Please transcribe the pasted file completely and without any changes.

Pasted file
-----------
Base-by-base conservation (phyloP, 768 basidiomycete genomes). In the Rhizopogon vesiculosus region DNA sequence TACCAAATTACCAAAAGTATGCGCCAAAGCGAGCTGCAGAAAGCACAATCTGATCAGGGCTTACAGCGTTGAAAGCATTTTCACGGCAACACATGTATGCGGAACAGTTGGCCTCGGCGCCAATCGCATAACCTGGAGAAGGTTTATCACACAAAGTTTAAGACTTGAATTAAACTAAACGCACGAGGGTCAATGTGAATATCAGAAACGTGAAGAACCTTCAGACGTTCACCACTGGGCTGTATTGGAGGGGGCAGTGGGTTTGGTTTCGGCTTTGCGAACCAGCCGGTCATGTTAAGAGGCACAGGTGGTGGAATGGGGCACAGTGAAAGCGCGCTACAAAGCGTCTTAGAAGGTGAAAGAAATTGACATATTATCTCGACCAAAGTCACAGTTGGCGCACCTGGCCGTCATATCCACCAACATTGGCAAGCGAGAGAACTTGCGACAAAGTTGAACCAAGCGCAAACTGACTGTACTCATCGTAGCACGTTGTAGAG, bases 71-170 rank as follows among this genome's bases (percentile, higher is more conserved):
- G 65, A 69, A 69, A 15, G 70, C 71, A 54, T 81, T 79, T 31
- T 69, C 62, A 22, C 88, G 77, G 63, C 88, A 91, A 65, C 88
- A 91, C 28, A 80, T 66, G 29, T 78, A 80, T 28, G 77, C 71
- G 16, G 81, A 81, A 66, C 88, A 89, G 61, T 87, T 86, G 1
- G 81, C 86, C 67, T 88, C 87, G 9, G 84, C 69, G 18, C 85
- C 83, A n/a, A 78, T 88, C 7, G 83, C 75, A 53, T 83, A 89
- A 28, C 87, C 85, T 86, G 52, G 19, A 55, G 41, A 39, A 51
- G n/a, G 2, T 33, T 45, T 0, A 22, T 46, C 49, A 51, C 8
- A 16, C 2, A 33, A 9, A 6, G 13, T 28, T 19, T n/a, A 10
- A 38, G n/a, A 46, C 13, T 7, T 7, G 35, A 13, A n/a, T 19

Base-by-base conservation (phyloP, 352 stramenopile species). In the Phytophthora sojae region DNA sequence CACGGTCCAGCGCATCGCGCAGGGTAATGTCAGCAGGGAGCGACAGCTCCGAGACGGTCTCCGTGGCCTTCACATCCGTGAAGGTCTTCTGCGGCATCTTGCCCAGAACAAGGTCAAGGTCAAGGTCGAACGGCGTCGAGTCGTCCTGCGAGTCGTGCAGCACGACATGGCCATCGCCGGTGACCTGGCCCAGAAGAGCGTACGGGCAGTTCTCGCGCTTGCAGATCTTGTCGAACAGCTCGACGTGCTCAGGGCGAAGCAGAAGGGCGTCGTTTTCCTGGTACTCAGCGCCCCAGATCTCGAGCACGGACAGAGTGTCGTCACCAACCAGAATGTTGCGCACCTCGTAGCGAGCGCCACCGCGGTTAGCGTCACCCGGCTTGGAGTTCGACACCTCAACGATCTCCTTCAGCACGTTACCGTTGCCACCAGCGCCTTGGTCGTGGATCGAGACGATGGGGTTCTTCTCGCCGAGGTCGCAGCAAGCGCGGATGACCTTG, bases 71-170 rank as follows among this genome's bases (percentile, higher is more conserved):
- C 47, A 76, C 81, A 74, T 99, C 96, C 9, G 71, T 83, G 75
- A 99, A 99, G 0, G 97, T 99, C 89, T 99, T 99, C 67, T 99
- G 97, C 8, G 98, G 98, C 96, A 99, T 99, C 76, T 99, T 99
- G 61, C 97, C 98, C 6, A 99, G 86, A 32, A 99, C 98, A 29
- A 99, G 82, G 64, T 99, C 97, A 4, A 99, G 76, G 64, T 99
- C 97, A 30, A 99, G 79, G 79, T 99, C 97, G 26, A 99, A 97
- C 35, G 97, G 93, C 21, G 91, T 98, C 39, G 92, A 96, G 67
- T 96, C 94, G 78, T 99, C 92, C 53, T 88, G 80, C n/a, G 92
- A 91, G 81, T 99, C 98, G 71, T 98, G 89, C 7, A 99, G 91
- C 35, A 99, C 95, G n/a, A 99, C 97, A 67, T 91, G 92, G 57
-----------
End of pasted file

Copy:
Base-by-base conservation (phyloP, 768 basidiomycete genomes). In the Rhizopogon vesiculosus region DNA sequence TACCAAATTACCAAAAGTATGCGCCAAAGCGAGCTGCAGAAAGCACAATCTGATCAGGGCTTACAGCGTTGAAAGCATTTTCACGGCAACACATGTATGCGGAACAGTTGGCCTCGGCGCCAATCGCATAACCTGGAGAAGGTTTATCACACAAAGTTTAAGACTTGAATTAAACTAAACGCACGAGGGTCAATGTGAATATCAGAAACGTGAAGAACCTTCAGACGTTCACCACTGGGCTGTATTGGAGGGGGCAGTGGGTTTGGTTTCGGCTTTGCGAACCAGCCGGTCATGTTAAGAGGCACAGGTGGTGGAATGGGGCACAGTGAAAGCGCGCTACAAAGCGTCTTAGAAGGTGAAAGAAATTGACATATTATCTCGACCAAAGTCACAGTTGGCGCACCTGGCCGTCATATCCACCAACATTGGCAAGCGAGAGAACTTGCGACAAAGTTGAACCAAGCGCAAACTGACTGTACTCATCGTAGCACGTTGTAGAG, bases 71-170 rank as follows among this genome's bases (percentile, higher is more conserved):
- G 65, A 69, A 69, A 15, G 70, C 71, A 54, T 81, T 79, T 31
- T 69, C 62, A 22, C 88, G 77, G 63, C 88, A 91, A 65, C 88
- A 91, C 28, A 80, T 66, G 29, T 78, A 80, T 28, G 77, C 71
- G 16, G 81, A 81, A 66, C 88, A 89, G 61, T 87, T 86, G 1
- G 81, C 86, C 67, T 88, C 87, G 9, G 84, C 69, G 18, C 85
- C 83, A n/a, A 78, T 88, C 7, G 83, C 75, A 53, T 83, A 89
- A 28, C 87, C 85, T 86, G 52, G 19, A 55, G 41, A 39, A 51
- G n/a, G 2, T 33, T 45, T 0, A 22, T 46, C 49, A 51, C 8
- A 16, C 2, A 33, A 9, A 6, G 13, T 28, T 19, T n/a, A 10
- A 38, G n/a, A 46, C 13, T 7, T 7, G 35, A 13, A n/a, T 19

Base-by-base conservation (phyloP, 352 stramenopile species). In the Phytophthora sojae region DNA sequence CACGGTCCAGCGCATCGCGCAGGGTAATGTCAGCAGGGAGCGACAGCTCCGAGACGGTCTCCGTGGCCTTCACATCCGTGAAGGTCTTCTGCGGCATCTTGCCCAGAACAAGGTCAAGGTCAAGGTCGAACGGCGTCGAGTCGTCCTGCGAGTCGTGCAGCACGACATGGCCATCGCCGGTGACCTGGCCCAGAAGAGCGTACGGGCAGTTCTCGCGCTTGCAGATCTTGTCGAACAGCTCGACGTGCTCAGGGCGAAGCAGAAGGGCGTCGTTTTCCTGGTACTCAGCGCCCCAGATCTCGAGCACGGACAGAGTGTCGTCACCAACCAGAATGTTGCGCACCTCGTAGCGAGCGCCACCGCGGTTAGCGTCACCCGGCTTGGAGTTCGACACCTCAACGATCTCCTTCAGCACGTTACCGTTGCCACCAGCGCCTTGGTCGTGGATCGAGACGATGGGGTTCTTCTCGCCGAGGTCGCAGCAAGCGCGGATGACCTTG, bases 71-170 rank as follows among this genome's bases (percentile, higher is more conserved):
- C 47, A 76, C 81, A 74, T 99, C 96, C 9, G 71, T 83, G 75
- A 99, A 99, G 0, G 97, T 99, C 89, T 99, T 99, C 67, T 99
- G 97, C 8, G 98, G 98, C 96, A 99, T 99, C 76, T 99, T 99
- G 61, C 97, C 98, C 6, A 99, G 86, A 32, A 99, C 98, A 29
- A 99, G 82, G 64, T 99, C 97, A 4, A 99, G 76, G 64, T 99
- C 97, A 30, A 99, G 79, G 79, T 99, C 97, G 26, A 99, A 97
- C 35, G 97, G 93, C 21, G 91, T 98, C 39, G 92, A 96, G 67
- T 96, C 94, G 78, T 99, C 92, C 53, T 88, G 80, C n/a, G 92
- A 91, G 81, T 99, C 98, G 71, T 98, G 89, C 7, A 99, G 91
- C 35, A 99, C 95, G n/a, A 99, C 97, A 67, T 91, G 92, G 57